My favorite pasta dish at Buca is BIGOLI: bronze die-extruded duck egg pasta with duck offal ragu, Venetian spices, mascarpone & basil. So rich that I want to lick the plate (not appropriate I know, just saying).
Not your average panna cotta, it has fillings. This one is with grape filling that oozes out when you cut it. Refreshing, not overly sweet, a perfect ending to the meal.
In my opinion, at Buca, you can truly taste the freshness of the ingredients, that’s the reason why it’s worth revisiting.
7. Chabrol’s famous Apple Tarte
I’ve tried multiple dishes at the hidden French bistro in Yorkville, and found them just okay. Nothing too interesting. The quiche, for example, you can probably make it at home.
The only reason why I would return to Chabrol: Apple Tarte with Calvados Sabayon. This made to order dessert is to-die-for. Sliced apple embedded in buttery puff pastry, topped with warm calvados sabayon. I’ve recommended this dessert dish to so many friends and they all love it.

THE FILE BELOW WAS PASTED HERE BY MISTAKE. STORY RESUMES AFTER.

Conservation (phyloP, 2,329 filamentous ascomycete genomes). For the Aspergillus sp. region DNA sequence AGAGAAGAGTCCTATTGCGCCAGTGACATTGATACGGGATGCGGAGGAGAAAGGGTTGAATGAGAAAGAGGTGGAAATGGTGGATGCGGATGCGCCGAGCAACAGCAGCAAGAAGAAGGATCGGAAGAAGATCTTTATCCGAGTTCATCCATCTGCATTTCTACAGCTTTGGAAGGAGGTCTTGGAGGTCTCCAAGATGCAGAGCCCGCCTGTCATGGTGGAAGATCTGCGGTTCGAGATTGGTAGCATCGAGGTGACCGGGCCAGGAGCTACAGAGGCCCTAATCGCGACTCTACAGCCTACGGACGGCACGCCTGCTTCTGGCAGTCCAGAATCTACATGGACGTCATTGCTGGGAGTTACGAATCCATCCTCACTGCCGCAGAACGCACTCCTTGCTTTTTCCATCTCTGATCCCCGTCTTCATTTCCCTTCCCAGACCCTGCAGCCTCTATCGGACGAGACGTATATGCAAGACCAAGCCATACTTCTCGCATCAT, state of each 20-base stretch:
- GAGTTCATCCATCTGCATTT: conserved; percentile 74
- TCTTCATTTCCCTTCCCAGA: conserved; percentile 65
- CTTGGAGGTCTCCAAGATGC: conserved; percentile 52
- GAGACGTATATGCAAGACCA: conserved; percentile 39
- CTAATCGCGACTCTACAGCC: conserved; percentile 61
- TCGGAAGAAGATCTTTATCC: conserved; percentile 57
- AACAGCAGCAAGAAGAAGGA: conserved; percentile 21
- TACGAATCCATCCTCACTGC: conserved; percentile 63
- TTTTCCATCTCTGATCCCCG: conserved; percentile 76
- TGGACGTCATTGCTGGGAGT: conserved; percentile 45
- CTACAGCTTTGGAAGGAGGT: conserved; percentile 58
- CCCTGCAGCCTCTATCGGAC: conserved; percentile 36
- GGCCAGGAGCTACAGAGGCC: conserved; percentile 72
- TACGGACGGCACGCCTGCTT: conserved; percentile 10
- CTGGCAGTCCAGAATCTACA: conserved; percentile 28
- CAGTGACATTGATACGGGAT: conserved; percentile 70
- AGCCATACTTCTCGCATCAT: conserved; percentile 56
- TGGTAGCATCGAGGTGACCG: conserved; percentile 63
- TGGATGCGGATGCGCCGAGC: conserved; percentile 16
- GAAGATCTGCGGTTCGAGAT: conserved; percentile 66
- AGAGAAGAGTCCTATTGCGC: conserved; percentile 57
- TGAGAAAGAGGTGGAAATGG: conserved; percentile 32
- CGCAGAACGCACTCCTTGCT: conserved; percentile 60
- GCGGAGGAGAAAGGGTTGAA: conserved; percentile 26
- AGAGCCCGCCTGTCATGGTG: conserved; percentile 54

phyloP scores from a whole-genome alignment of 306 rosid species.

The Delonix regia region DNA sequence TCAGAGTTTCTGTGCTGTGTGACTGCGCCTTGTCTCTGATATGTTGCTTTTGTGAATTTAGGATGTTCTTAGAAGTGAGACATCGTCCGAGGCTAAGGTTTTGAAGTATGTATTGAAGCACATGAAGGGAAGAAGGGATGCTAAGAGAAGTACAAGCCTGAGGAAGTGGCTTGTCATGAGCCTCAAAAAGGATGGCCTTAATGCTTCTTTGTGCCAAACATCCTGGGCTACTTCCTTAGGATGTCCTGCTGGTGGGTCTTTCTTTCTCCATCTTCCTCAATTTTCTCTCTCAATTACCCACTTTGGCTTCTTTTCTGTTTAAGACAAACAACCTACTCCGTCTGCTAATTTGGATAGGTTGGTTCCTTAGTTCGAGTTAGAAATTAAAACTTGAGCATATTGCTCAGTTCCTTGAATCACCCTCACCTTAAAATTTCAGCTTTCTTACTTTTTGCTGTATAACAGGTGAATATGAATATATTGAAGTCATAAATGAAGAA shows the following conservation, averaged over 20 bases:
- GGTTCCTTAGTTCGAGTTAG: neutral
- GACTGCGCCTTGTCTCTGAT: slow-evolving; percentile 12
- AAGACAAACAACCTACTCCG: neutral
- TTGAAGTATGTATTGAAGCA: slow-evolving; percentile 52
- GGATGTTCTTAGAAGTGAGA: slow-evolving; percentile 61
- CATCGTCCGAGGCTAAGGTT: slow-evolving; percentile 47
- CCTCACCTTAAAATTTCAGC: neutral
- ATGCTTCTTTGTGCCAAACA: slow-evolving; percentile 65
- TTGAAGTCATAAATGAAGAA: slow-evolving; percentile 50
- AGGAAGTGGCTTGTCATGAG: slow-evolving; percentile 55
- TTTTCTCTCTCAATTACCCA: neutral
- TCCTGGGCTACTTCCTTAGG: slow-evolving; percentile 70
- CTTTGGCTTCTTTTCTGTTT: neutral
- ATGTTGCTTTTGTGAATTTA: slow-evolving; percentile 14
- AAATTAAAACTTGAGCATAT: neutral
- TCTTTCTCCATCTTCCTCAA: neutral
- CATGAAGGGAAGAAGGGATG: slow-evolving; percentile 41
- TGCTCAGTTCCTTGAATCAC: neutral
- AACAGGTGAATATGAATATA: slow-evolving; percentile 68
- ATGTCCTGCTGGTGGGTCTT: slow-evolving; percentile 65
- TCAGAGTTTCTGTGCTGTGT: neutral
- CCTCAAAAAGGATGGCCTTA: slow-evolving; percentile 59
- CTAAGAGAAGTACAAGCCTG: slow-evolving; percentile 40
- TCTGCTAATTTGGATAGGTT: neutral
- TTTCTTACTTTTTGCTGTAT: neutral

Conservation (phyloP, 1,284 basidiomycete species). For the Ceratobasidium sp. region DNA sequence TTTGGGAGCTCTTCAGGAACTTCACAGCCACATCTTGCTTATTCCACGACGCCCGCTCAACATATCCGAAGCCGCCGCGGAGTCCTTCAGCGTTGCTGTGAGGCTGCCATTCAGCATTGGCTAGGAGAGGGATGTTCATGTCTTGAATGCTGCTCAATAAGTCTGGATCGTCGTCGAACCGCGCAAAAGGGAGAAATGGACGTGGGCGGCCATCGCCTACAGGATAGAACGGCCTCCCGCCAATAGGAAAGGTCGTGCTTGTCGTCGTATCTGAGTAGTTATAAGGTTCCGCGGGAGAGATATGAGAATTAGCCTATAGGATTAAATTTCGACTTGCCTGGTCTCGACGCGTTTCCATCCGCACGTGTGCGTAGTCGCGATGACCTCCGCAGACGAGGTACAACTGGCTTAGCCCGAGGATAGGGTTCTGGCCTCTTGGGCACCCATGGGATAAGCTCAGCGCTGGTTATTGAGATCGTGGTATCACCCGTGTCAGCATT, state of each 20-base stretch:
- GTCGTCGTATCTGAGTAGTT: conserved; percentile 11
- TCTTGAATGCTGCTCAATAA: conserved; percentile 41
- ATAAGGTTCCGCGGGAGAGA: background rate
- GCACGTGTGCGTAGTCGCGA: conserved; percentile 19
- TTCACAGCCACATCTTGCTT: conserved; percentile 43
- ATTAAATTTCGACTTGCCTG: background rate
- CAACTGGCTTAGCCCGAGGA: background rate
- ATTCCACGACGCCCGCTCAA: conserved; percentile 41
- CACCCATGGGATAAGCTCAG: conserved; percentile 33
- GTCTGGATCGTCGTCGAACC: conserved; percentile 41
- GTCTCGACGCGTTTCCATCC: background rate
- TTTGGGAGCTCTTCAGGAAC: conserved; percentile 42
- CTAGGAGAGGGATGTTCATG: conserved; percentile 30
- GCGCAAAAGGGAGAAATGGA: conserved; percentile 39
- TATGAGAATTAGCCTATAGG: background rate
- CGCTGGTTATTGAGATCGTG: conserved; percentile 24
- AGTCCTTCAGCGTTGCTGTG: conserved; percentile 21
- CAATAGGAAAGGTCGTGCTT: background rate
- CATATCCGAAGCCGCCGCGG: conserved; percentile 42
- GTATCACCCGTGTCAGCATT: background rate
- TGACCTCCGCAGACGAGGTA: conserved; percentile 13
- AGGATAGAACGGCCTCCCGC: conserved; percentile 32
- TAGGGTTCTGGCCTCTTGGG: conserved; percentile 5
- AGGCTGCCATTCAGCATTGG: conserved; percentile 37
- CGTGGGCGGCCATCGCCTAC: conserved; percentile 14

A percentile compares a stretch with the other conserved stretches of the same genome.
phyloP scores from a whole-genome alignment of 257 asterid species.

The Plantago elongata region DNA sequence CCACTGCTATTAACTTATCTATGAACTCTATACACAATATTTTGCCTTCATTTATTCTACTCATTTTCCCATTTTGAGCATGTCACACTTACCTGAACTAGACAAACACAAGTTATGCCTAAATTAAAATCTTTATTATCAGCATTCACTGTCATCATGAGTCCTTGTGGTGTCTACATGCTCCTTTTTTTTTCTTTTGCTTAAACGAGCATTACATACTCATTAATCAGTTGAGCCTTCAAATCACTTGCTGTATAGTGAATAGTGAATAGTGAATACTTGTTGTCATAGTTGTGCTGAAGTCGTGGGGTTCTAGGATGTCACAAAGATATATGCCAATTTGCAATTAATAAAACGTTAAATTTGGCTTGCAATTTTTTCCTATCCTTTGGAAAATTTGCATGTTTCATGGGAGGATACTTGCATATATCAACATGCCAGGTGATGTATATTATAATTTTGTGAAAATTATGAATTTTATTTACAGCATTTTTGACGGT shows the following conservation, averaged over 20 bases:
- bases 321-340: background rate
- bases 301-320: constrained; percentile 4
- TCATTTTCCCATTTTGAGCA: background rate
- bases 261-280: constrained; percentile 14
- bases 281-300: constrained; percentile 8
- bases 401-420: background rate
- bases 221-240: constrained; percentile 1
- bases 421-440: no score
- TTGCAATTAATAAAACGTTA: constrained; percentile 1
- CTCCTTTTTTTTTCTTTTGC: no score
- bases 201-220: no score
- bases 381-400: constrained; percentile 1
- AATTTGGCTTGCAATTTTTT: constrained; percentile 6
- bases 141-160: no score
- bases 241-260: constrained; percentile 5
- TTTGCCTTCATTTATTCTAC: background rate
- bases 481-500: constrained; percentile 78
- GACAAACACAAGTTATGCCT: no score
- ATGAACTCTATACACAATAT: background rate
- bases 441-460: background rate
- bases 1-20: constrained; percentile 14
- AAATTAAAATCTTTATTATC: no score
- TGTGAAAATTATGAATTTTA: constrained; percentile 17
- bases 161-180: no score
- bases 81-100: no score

It’s good for 2 people, but I’ve eaten a whole thing by myself because it’s too good.
8. Seasonal truffle based dishes at Edulis
Here people do care about food. Edulis puts an emphasis on vegetables and seafood.
The tasting menu at Edulis may seem less interesting among other restaurants in Toronto, but the truffle menu is really worth trying.
Lucky me, last time I went was during the white truffle season. The one we had has egg custard, small amount of risotto on bottom, topped with shaved white truffle. The custard and risotto fully absorbed the amazing aroma of white truffle. Words can’t express how delicious it was.
I am not making comments on the restaurants as a food critic, but rather as a friend who just want to share interesting places with you. Again, dining is a very personal, subjective experience, no one can ever be the judge, except yourself.
You don’t have to agree with me, but I do hope you enjoy the food as much as I do.
(lol describing food in a second language is hard)